The epistle gets to the point immediately. The first argument is that, whereas God formerly spoke through many prophets, bit by bit giving His revelations to His chosen people; now He definitively speaks through His Son, not His son by grace — as are regenerated men and angels — but His Son by nature, the Man-God. And, whereas the Old Law was given to the Israelites “by the disposition of angels” (Acts 7:53), now it is the “firstborn Son,” who is Himself fully divine, who ministers the New Law:

God, who, at sundry times and in divers manners, spoke in times past to the fathers by the prophets, last of all, in these days hath spoken to us by his Son , whom he hath appointed heir of all things, by whom also he made the world. Who being the brightness of his glory, and the figure of his substance, and upholding all things by the word of his power, making purgation of sins, sitteth on the right hand of the majesty on high. Being made so much better than the angels, as he hath inherited a more excellent name than they . For to which of the angels hath he said at any time, Thou art my Son, to day have I begotten thee? And again, I will be to him a Father, and he shall be to me a Son? And again, when he bringeth in the first begotten into the world, he saith: And let all the angels of God adore him. And to the angels indeed he saith: He that maketh his angels spirits, and his ministers a flame of fire. But to the Son: Thy throne, O God , is for ever and ever: a sceptre of justice is the sceptre of thy kingdom. (1:1-8)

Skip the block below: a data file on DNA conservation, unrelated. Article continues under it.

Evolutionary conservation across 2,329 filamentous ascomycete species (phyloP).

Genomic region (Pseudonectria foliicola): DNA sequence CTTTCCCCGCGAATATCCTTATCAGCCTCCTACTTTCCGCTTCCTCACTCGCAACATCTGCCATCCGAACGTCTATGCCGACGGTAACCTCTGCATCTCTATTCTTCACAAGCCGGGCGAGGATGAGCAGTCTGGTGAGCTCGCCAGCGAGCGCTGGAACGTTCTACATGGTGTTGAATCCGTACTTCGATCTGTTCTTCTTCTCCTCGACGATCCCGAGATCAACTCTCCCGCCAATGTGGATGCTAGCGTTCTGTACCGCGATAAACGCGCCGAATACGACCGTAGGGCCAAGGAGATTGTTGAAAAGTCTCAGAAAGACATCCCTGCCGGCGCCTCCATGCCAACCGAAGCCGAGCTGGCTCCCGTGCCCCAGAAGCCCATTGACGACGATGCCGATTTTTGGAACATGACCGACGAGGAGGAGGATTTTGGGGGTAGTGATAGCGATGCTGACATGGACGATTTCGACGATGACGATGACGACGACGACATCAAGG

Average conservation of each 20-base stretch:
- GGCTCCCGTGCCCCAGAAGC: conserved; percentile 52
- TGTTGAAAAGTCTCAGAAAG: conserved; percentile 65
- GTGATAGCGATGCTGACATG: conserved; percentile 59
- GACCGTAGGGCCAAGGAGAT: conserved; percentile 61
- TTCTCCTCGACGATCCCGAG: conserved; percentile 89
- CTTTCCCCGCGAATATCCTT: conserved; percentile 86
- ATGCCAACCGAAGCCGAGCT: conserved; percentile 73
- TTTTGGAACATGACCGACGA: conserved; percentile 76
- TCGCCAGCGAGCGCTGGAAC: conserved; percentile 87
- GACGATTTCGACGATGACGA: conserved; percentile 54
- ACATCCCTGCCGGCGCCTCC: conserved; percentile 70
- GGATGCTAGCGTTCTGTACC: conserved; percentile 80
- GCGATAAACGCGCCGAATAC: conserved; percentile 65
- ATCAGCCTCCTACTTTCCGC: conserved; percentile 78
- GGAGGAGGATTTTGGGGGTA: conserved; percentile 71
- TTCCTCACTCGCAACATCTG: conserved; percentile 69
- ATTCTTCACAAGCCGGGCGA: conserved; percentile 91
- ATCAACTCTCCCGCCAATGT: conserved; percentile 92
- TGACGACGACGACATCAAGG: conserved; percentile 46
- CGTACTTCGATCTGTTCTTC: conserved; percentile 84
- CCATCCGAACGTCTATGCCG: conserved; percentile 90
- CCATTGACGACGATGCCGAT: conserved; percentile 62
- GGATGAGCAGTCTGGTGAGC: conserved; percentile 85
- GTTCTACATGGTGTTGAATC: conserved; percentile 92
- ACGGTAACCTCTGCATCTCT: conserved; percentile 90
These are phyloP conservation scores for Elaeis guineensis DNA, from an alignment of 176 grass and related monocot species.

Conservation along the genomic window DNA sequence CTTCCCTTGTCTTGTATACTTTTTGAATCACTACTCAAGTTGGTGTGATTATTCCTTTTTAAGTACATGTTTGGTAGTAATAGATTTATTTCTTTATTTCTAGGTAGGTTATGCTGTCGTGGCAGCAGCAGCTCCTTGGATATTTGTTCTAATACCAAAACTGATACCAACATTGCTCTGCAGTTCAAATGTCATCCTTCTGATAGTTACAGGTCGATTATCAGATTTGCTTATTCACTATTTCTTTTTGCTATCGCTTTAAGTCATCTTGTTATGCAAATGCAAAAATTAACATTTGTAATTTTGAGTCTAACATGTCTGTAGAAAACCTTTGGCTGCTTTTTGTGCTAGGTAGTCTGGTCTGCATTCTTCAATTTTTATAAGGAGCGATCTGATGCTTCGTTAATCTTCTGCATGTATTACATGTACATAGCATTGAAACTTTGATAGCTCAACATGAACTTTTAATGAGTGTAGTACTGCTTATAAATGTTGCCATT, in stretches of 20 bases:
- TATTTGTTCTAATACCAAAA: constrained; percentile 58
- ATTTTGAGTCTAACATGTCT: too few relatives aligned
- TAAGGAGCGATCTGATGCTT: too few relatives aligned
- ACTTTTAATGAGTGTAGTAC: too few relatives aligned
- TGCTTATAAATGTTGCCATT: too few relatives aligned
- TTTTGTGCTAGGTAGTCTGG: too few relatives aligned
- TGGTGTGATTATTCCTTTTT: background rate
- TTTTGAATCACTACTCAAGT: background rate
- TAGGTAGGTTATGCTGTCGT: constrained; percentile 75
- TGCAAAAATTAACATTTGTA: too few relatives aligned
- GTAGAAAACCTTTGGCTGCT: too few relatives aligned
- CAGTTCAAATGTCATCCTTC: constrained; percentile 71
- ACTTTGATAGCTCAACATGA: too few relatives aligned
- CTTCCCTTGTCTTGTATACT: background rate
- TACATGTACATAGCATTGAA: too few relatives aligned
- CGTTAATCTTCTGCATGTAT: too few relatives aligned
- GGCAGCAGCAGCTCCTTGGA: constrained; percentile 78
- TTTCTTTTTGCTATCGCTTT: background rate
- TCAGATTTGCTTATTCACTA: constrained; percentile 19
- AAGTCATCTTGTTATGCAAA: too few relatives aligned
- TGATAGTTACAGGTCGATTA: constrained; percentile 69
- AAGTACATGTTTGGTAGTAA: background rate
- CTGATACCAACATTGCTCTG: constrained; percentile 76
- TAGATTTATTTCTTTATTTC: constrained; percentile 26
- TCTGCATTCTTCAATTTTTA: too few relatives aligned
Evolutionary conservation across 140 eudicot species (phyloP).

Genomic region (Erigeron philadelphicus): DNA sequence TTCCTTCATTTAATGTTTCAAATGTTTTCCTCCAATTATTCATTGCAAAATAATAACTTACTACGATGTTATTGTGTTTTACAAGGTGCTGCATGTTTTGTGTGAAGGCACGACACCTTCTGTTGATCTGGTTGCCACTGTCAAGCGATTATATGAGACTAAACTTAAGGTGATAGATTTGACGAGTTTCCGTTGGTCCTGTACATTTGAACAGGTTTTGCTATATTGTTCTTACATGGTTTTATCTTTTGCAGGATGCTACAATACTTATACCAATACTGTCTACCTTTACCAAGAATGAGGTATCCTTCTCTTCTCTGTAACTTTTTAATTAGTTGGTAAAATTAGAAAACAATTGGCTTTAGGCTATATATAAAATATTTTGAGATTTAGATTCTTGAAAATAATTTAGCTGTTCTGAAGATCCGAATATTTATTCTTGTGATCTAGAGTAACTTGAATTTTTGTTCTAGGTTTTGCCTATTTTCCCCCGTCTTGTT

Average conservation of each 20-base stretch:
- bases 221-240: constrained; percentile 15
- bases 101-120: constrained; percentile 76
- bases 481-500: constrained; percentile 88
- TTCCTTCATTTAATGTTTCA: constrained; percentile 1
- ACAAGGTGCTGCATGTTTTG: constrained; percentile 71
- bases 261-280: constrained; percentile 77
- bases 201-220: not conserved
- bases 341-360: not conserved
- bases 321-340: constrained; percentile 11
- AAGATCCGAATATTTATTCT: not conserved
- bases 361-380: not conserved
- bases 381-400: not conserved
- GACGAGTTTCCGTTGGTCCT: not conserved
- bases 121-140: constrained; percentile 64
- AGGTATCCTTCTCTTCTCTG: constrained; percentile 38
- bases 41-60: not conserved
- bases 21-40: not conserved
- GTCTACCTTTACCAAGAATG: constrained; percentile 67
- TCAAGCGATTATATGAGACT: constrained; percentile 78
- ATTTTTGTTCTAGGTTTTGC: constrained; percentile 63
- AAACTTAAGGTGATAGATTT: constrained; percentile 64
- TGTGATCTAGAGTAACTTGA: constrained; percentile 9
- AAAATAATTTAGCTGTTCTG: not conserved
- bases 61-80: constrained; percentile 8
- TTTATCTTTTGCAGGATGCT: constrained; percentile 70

In this excerpt, St. Paul cites Psalms 103 (104) and 44 (45) to show that the Son is greater than the angels. The importance of this to a Jewish readership is the role of angels in ministering the Old Law. The Jews were very much aware that the angels were mediators between God and men in the Mosaic Covenant (note the remark in St. Stephen’s martyrdom-meriting sermon: Acts 7:53). Moreover, in applying the text from Psalm 44 to the Son, the Apostle explicitly calls Jesus “God.” The reasoning of the whole passage is that the human prophets and angelic mediators of the Old Law have been superseded by the Son of God, who is greater in dignity than they. The rest of Chapter One goes on to give more proofs from the Old Testament of the same truth, with citations from Psalm 101 (102) and 109 (110), both of which call the Messias “Lord.”